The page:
The imperfect and evolving knowledge base
I would like first to commend Dean Giustini for his excellent
editorial; he has given a very useful overview of the evolving Web 2.0
tools that are now available.
While these new Web 2.0 tools provide us with significant and
exciting opportunities, a number of the Rapid Responses also recognize
some of the challenges they pose. I would like to raise an issue that has
not been mentioned and that applies not only the clinical medicine but
also to public health.
In very many, if not most, cases the traditional evidence base is not
as strong or as unequivocal as we would like. Consequently, we routinely
draw on other sources of knowledge to support our decison making.
Knowledge managers refer to the importance of 'tacit' as well as
'explicit' knowldge. Experiential knowledge and local contextual
information play a key role.
For me, one of the very exciting things about Web 2.0 is that it
provides us with tools to share the different types of knowledge that are
needed to support decision making.
But accessibility is not always enough! Having provided access to all
this additional information, we cannot ignore the need to support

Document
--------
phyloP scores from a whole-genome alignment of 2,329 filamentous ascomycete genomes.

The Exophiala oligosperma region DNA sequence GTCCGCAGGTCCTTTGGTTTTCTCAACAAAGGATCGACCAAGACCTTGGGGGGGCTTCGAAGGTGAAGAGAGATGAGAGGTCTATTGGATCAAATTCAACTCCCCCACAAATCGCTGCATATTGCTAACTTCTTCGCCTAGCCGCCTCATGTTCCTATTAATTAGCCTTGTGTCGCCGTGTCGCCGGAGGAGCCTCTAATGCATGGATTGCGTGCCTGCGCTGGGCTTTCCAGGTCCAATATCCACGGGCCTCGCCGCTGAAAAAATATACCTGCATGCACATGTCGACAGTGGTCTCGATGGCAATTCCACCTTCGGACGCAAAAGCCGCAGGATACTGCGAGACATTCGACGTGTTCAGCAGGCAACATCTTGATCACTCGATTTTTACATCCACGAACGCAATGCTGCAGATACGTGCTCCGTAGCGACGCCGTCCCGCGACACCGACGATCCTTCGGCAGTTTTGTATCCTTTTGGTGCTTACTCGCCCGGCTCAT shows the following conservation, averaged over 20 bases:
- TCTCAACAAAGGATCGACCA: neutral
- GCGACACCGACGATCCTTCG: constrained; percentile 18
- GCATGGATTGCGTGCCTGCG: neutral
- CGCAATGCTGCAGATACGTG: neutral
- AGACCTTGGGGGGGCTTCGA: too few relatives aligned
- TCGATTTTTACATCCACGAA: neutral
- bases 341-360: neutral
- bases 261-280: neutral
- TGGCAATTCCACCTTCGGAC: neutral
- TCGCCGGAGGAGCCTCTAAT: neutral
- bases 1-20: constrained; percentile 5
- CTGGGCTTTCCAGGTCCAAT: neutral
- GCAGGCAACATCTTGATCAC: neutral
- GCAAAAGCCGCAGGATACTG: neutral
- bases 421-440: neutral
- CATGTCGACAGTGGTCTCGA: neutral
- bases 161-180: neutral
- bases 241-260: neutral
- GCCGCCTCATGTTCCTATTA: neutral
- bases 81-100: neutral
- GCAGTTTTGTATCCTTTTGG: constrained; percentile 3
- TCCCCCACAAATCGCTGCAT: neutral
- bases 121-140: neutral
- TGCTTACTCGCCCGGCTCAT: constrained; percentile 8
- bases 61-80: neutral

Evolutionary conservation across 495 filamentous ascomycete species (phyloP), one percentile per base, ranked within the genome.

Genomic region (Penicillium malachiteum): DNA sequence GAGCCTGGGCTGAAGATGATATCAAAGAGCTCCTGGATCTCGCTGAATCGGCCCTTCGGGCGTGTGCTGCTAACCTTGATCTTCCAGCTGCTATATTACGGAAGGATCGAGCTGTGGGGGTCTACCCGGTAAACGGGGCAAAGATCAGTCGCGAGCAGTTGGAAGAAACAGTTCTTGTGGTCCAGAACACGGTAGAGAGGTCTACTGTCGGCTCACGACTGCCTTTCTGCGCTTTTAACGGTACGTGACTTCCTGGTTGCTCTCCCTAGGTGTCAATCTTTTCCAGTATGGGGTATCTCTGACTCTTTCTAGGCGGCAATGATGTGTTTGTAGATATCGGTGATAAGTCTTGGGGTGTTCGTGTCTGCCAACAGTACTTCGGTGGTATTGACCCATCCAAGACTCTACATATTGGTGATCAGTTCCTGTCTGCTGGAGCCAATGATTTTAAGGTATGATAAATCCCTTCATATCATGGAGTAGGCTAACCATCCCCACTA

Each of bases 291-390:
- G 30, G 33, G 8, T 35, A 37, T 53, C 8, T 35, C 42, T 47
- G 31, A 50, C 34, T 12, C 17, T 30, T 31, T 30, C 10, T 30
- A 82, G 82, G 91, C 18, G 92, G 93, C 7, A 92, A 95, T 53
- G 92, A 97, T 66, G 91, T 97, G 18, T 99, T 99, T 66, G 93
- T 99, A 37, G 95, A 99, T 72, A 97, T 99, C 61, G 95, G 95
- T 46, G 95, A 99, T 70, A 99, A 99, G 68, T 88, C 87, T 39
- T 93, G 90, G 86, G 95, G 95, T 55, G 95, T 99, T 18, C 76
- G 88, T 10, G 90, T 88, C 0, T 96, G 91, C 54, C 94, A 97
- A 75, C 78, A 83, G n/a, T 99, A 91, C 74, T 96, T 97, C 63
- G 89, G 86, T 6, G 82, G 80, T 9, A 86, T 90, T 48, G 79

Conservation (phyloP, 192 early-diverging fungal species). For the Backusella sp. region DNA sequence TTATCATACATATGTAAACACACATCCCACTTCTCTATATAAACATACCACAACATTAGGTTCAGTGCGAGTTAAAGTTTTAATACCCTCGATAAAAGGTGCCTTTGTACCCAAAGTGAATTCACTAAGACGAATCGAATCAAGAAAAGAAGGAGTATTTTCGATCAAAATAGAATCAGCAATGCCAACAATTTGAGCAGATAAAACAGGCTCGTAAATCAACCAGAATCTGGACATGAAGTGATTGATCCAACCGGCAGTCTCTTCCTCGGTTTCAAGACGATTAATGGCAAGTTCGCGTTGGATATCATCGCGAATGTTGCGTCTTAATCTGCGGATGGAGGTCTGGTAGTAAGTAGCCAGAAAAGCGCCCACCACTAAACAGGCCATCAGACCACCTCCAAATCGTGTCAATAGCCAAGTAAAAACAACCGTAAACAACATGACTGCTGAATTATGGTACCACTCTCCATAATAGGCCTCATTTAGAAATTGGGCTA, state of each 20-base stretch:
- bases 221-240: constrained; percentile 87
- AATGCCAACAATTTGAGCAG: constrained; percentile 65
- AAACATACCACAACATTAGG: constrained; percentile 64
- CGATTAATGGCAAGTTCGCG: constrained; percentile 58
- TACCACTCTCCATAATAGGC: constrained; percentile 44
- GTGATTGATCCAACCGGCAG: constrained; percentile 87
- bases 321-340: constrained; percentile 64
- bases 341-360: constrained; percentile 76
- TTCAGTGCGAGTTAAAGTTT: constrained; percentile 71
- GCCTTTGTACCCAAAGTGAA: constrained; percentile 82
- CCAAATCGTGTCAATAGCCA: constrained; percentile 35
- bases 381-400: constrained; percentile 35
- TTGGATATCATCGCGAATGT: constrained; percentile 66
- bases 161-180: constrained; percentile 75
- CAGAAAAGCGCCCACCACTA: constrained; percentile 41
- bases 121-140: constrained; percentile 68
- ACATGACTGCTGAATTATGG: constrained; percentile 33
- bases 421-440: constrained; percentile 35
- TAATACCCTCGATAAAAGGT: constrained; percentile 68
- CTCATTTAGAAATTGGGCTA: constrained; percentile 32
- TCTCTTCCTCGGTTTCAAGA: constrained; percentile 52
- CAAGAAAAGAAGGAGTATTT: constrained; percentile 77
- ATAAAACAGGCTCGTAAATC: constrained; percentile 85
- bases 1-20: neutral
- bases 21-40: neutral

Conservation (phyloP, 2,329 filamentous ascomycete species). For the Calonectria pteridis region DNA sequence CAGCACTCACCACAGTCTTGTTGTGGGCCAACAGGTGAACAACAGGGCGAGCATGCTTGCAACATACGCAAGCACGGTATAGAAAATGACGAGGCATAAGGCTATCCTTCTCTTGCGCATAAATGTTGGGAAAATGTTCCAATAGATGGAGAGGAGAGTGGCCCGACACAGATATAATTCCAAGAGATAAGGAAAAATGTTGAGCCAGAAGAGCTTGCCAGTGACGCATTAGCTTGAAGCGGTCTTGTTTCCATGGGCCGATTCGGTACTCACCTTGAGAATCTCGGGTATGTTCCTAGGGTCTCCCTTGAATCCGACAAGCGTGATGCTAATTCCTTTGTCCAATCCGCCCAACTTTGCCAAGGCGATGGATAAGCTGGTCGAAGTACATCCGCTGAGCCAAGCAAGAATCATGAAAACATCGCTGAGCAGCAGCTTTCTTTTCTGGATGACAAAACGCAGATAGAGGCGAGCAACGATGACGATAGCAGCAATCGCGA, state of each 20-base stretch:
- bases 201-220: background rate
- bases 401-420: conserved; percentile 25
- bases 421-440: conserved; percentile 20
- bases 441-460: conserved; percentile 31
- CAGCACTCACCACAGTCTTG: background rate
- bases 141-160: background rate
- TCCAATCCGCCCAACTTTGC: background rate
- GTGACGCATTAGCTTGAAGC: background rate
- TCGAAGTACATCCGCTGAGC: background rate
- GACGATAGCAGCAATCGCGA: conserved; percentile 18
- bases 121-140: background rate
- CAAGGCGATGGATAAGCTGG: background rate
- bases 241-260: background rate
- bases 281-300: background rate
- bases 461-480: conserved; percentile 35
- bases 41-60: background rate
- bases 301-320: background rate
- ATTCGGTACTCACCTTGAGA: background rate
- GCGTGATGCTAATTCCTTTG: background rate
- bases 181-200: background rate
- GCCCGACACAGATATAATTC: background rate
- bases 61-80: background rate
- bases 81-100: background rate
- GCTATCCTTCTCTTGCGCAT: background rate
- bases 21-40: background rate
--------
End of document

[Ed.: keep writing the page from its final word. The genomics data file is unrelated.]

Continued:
practitioners as they struggle to use it in their daily professional
lives. How does a practitioner seeking particular guidance judge the
quality of the different pieces of information available to them? How do
they assess the relevance of the various pieces? What weight do they give
to them, and how do they bring them all together? These are real issues
not only for public health but also for clinical practice.
I believe that if we are to fully realize the potential of Web 2.0 we
must not focus only on the technology but must also pay some attention to
the people who we hope will use it! As practitioners, we need web skills
to actually use the technology. We must be encouraged to contribute our
knowledge and experience - we mustn't think that "publication bias" is not
an issue for Web 2.0! We need training to use the information that will
become available. And we must not ignore how all this can contribute to
the traditional evidence base.
The future is very exciting. There are great gains to be had if we we
keep an eye on the bigger picture! Thanks again to Dean Guistini for his
Competing interests: No competing interests